Covid-19 update |02 July 2021
Six fully vaccinated persons among 71 deaths
• Slow gradual drop in number of cases
As of yesterday, July 1, 2021, Seychelles has recorded 71 deaths with Covid-19 related illness.
Six among the 71 were fully vaccinated – 5 with Covishield and one with Sinopharm vaccines.
There are currently 1,135 active cases including 140 cases on Praslin and 50 cases on La Digue. So far out of the 15,857 cumulative cases, 14,651 have recovered.
These figures were shared by the Public Health Commissioner Dr Jude Gédéon and Dr Danny Louange, the chief executive of the Health Care Agency at the weekly press meet yesterday at the Sheikh Khalifa diagnostic centre. They were accompanied by Anita Bonne from the Disease Surveillance and Response Unit.
“The mortality rate remains at 0.4% and that is probably largely due to the rate of vaccination in the country given the fact that we know there are several variants in circulation. In terms of distribution of cases, 85% of cases are on Mahé, 11% on Praslin (population of 8737) and 4% on La Digue (population of 2951). Over the past two weeks, we have registered a slow gradual drop in the number of cases. It should get better. In terms of mortality so far we have registered 71 persons who have sadly passed away with Covid-19 and of those 6 of them had been fully vaccinated – five with Covishield and one with Sinopharm. The deaths are among people who had underlying health conditions. Out of the number of deaths, 39 are male and 32 female. 47 deaths were recorded on Mahé, 21 on Praslin and 3 on La Digue,” explained Dr Gédéon.
Dr Louange affirmed that currently there are 19 patients at the Family Hospital. “Four patients are under ventilators and the rest are quite stable. In the new Coast Guard facility there are 18 patients; eight at the Old Coast Guard; three (2 children and one adult) at the Seychelles Hospital; 20 on La Digue and 15 on Praslin. We have restarted our vaccination campaign of Sinopharm with the administration of the first dose. In the first batch there are a number of people who had taken the first dose and did not turn up for their second dose. Now is the time to do so and do not miss the opportunity to take your vaccine,” urged Dr Louange.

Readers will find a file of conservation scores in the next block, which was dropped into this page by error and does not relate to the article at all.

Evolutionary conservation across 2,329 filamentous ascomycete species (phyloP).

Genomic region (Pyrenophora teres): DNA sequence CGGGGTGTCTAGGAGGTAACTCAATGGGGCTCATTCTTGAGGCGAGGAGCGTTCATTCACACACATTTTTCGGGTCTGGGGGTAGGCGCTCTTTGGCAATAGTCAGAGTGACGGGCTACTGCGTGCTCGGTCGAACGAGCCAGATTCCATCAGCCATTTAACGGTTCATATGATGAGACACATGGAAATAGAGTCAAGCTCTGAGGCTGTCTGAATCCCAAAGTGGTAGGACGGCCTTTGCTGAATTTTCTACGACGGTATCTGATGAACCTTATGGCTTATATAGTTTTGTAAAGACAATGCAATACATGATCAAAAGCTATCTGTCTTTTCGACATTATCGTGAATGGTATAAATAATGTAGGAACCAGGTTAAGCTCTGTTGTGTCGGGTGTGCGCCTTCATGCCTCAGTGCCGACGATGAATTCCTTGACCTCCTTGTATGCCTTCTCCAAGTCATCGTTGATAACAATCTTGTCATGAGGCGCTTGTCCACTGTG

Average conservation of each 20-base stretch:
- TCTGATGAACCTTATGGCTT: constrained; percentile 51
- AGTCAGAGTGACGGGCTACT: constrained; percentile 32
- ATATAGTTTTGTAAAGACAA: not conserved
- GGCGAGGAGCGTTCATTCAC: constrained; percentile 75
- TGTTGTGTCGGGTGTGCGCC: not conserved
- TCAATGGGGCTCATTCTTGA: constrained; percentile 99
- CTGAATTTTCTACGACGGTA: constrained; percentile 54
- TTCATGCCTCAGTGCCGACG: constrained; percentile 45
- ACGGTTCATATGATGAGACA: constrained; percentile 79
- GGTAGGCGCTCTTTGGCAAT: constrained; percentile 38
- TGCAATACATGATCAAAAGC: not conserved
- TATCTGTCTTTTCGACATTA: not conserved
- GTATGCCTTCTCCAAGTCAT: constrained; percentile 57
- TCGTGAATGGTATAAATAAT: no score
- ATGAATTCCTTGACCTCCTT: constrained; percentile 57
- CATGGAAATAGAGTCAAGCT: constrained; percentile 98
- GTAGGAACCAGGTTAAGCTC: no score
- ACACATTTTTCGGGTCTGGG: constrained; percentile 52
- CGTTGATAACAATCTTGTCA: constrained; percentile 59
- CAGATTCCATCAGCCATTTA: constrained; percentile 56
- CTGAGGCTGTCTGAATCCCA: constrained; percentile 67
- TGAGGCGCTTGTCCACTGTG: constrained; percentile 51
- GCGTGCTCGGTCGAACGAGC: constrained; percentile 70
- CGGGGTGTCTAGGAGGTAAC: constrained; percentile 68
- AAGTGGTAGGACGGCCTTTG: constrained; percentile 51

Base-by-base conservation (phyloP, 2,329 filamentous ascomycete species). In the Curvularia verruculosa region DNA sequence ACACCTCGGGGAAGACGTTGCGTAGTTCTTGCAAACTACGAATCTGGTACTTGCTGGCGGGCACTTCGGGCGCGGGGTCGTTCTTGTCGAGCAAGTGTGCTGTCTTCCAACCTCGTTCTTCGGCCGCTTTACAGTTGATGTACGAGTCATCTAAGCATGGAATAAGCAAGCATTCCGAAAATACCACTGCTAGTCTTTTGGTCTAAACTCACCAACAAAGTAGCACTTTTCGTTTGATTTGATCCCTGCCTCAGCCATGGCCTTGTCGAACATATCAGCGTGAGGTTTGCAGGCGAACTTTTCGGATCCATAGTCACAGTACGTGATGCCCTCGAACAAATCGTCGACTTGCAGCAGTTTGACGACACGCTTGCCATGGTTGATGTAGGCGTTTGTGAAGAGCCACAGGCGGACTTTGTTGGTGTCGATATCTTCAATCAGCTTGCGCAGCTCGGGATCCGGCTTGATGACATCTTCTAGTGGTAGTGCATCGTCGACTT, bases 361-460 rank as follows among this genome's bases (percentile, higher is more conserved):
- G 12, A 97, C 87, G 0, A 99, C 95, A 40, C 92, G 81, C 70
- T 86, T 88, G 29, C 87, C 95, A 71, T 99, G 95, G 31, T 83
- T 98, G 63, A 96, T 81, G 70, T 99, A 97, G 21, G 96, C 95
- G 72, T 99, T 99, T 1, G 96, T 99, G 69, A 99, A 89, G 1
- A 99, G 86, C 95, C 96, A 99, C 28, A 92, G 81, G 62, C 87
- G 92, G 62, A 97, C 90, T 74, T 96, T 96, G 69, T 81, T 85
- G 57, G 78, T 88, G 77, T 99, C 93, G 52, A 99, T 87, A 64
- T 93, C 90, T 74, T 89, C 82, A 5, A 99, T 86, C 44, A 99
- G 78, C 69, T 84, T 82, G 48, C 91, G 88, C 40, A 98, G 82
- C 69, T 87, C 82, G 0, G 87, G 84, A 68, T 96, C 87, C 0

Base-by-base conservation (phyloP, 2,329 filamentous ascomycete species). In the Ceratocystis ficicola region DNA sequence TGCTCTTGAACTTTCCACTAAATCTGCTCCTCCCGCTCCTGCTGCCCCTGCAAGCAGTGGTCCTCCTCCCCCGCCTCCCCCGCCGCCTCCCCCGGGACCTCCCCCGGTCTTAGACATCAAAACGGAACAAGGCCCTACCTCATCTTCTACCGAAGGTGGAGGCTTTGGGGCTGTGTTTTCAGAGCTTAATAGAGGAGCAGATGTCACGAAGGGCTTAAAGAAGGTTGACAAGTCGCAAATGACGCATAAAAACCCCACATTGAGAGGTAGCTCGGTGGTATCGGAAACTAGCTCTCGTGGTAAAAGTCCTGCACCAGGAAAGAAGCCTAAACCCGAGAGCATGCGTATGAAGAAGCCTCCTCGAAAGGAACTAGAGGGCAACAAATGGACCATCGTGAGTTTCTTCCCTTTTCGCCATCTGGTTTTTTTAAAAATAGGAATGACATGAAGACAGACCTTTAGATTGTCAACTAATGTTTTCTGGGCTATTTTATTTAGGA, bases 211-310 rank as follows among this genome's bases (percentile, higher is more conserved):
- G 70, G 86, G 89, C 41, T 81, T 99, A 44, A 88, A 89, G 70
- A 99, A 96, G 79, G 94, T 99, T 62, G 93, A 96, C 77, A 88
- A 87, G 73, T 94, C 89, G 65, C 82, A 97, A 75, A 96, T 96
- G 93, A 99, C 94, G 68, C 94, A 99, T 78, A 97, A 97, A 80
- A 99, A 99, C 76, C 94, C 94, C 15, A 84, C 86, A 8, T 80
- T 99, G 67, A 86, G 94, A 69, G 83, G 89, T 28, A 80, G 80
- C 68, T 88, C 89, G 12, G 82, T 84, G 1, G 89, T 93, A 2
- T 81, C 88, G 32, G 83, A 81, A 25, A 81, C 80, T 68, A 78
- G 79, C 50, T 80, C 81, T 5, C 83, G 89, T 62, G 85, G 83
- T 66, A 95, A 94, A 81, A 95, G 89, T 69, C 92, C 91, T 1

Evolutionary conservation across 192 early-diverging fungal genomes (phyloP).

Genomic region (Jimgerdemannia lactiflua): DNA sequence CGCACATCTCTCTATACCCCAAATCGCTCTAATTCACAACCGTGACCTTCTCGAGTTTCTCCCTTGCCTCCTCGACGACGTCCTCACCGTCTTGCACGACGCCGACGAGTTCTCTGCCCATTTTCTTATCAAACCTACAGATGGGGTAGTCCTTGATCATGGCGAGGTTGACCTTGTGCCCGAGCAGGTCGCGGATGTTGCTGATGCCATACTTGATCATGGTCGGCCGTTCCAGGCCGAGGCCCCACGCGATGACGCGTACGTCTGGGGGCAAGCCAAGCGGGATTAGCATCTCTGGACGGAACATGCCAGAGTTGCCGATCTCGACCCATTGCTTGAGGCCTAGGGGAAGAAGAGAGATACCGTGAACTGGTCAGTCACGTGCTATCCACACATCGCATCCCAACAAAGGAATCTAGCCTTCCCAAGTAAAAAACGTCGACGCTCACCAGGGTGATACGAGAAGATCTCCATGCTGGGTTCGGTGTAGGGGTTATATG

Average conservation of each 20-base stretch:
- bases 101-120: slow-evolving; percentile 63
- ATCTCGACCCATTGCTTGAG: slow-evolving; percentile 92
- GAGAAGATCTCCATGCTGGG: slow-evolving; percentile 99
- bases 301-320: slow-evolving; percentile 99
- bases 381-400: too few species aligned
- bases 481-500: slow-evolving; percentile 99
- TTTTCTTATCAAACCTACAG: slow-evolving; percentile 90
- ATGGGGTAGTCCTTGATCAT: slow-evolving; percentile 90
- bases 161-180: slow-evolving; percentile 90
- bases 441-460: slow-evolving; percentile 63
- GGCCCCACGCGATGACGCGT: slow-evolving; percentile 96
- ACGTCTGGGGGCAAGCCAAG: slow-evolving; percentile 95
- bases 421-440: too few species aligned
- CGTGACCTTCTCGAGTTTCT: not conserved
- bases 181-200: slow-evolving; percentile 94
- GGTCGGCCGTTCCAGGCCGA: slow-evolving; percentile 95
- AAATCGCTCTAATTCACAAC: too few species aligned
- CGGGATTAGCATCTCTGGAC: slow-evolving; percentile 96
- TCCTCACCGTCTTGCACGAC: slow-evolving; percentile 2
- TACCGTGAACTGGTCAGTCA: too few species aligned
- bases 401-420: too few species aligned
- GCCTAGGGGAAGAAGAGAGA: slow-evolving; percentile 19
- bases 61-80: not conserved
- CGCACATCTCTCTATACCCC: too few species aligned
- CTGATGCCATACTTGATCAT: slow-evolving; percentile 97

Dr Louange also noted that the ward on Baie Ste Anne Praslin is not closed down but they have rather changed strategy. “Patients that are having symptoms are being transferred to Mahé as the symptoms change rapidly. We would like also to remind people not to send parcels for their loved ones admitted in the government facilities as they are provided with the basic necessities.”
Regarding the admission of two mentally sick patients in one of the isolation centres, Dr Louange expressed his regrets about this situation and noted that they have reviewed their Standard Operating Procedures (SOPs) for the admission of such patients.
Treatment of other patients
There are still concerns coming from patients with cancer or heart disease expressing that they are not receiving proper attention. Once again Dr Louange reiterated that the concerned patients should not just call and walk in the hospitals. “Instead they have to speak to the nurse manager and he/she will arrange for a visit with the specialist or even arrange for the supply of medicines. Currently many of the staff are being deployed to help with the management of the pandemic. If the surge goes down, with the help of the public, we will be able to resume our services fully.”
Dr Gedeon, noted that “in Seychelles, there are three variants – Alpha, Beta and Delta. Based on the genomic studies, we saw a predominance of the Beta variant in Seychelles. It looks like Delta came in Seychelles in May which explains the surge at the beginning of May. We presume that the majority of cases we got in May was from that variant. Most of the resurgence in the world is caused mainly by the Delta variant. This pattern is being repeated in many countries and another fact is that this variant is easily transmissible and more infectious. Another observation is that the course of illness is longer and younger people in Seychelles are being affected. I must say it was a hard task to cope with this type of variant. We are hoping in the coming weeks to better manage the situation which will help bring the cases down and this will depend largely on the decisions/actions we take as a country and as individuals. For the last three weeks a team of experts from the World Health Organisation and Africa CDC is working with us to evaluate our vaccination rate, data and responses. After that they will produce a report which will help us decide on the strategy to be used moving forward in terms of vaccination, measures etc. They have already recommended that we do frequent genomic studies in order to better know the variant of concerns that are circulating in the country. Even the decision of taking a booster will partly depend on the assessment made and guidance coming from international organizations”.
Both doctors urged the public to take their responsibilities and do not behave as if they need ‘babysitters’ or even be a ‘kontroler bis’.
“We want to become like Singapore, but at the same time we are not ready to adopt the same discipline as the Singaporeans! If you see the environment is not conducive and people are not respecting the health guidelines, it is also your responsibility to keep away from that place. You cannot rely on the government to tell you at every moment how to behave! Take your responsibility and help us contain the spread of the virus,” concluded Dr Gédéon.